Whether your student is embarking on their first year of high school or plugging along with their sophomore or junior year, the concept of academic tracking is one to consider. Simply put, tracking is the series of courses your student will be slotted to take each year of high school within the five core courses: English, history/social studies, math, science, and world language.
At many high schools, there are different levels of courses offered within each of these core subjects. For example, your student might have the option to take 9th grade courses at the standard level, the college prep level, the accelerated level, or the honors level. This “leveling” of courses varies from school to school and from grade-level to grade-level, with some schools offering no levels, and others offering the full gamut from an academic support level all the way up to the Advanced Placement or International Baccalaureate.
So what does this mean for your student? When choosing courses for his or her early years of high school, most guidance offices will suggest a leveling of courses for each individual student. Talk with your student about how he or she feels about the suggested course level in each subject area. Does your student feel that these courses would challenge him or her appropriately? Will the course load be too easy or too difficult? Additionally, consider whether or not your student will be able to take more advanced courses or coursework in their area of interest in future years of high school. For example, if your student opts out of honors science in her first year, even though she qualifies for it, will she be able to get back into honors science in her sophomore year or beyond? How would this decision hinder her ability to take an advanced science course or an elective in the last two years of high school?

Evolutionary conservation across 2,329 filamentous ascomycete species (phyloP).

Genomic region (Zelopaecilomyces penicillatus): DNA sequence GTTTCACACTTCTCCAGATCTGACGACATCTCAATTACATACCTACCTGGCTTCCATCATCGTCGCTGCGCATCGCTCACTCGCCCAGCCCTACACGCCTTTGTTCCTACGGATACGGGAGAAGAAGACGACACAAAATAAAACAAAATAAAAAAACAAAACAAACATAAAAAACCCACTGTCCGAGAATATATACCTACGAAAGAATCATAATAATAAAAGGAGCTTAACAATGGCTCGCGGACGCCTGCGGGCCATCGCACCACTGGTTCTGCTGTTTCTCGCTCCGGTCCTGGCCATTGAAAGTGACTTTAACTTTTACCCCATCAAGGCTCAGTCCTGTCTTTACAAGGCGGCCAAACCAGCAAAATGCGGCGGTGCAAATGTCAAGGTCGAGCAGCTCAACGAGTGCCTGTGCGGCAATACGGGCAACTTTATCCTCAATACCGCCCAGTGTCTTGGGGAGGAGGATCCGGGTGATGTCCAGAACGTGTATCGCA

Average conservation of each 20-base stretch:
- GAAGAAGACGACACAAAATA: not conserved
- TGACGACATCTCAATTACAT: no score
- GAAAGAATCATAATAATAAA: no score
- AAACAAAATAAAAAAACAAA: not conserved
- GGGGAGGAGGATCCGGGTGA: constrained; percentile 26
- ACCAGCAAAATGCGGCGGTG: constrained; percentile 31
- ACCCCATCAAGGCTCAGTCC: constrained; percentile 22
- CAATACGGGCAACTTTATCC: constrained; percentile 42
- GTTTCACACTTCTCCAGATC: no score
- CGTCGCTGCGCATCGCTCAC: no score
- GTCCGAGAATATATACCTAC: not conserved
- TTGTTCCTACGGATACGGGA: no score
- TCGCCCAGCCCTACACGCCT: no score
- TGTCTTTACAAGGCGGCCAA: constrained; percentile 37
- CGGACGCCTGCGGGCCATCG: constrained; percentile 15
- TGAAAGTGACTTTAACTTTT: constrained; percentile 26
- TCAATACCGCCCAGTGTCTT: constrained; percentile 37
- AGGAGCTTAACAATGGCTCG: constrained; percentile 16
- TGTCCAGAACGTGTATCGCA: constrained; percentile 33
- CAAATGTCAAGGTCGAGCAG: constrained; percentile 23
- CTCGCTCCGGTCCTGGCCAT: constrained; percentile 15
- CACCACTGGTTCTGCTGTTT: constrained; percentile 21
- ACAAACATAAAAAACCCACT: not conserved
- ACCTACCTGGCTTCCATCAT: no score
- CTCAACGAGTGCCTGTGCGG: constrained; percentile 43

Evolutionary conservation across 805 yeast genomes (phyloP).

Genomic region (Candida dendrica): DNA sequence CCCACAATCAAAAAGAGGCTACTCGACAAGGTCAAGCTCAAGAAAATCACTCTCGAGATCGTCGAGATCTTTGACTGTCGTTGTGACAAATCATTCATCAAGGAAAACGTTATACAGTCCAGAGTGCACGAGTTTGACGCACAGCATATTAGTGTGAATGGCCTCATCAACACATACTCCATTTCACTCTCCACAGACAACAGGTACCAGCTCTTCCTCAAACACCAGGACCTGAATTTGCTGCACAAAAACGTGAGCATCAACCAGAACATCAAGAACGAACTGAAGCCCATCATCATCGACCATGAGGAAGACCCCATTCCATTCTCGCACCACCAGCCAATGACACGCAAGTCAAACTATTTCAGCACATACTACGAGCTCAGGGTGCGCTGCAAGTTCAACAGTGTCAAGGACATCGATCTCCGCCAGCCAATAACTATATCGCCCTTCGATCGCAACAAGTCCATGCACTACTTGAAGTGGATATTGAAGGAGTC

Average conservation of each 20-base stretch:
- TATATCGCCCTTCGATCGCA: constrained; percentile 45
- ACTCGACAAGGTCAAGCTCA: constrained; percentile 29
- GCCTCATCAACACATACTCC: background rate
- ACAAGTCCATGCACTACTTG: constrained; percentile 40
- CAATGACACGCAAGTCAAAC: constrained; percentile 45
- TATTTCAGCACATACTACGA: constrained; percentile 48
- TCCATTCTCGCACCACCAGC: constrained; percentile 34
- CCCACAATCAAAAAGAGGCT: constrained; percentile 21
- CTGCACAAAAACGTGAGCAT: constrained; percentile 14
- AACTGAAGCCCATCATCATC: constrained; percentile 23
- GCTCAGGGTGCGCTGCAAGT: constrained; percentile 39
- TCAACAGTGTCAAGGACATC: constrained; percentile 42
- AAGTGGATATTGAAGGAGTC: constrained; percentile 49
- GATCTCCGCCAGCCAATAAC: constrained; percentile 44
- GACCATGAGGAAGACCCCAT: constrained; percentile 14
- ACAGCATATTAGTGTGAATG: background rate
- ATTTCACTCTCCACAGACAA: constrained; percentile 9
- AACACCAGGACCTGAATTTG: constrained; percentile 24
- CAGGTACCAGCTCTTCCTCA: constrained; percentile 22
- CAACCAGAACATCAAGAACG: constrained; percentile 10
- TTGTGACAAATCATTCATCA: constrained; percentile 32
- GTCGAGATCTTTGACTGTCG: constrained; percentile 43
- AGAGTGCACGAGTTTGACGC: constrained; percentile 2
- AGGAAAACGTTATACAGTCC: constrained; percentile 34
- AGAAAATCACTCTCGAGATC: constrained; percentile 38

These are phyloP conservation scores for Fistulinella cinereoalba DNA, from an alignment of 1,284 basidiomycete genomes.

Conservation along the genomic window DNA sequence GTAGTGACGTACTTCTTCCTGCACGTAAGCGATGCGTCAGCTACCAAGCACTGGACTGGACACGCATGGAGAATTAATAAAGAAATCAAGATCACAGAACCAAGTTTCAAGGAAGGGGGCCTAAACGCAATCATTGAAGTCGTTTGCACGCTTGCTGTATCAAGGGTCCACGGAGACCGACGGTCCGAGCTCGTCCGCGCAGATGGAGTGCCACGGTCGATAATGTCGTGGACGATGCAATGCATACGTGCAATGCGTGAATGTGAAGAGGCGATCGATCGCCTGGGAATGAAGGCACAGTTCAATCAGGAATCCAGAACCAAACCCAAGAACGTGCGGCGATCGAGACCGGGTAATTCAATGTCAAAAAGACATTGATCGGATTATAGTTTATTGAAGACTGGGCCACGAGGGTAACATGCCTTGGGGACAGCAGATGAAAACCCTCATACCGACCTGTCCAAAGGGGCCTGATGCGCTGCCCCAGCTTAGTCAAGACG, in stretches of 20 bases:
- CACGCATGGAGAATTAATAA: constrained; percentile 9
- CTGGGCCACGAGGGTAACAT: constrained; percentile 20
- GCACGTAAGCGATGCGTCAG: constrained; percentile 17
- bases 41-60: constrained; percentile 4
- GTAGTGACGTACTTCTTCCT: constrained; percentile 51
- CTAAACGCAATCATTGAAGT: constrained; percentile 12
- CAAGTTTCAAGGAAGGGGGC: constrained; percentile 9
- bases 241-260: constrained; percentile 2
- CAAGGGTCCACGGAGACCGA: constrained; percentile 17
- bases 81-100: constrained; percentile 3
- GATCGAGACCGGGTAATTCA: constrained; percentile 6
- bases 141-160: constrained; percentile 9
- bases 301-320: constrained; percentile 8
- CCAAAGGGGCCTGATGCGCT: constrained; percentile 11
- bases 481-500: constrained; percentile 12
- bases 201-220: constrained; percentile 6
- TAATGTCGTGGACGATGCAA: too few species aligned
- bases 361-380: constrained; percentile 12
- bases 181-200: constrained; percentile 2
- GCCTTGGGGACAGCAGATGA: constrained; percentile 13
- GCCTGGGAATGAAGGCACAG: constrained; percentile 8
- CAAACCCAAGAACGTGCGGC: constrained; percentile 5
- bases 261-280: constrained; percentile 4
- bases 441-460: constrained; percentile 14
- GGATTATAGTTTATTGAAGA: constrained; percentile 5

Depending on the selectivity of the colleges to which your student will apply, it’s a safe bet to encourage your student to plan on taking four years of the five core subjects. While a student can always choose to opt out of a core class if there is a significant reason to do so, it’s harder to add a class back into the high school class schedule, or jump up or down a level of rigor because of the academic tracking method.
Our advice? Listen to the guidance office’s suggestions and do some of your own research regarding the course opportunities available in future years for the five core courses. This will allow you and your student to make an informed decision. Most importantly, remember that academic tracking is about finding the right level of rigor to appropriately challenge your student while still allowing them to get a good night’s sleep, hang out with friends and family, and participate in extracurricular activities.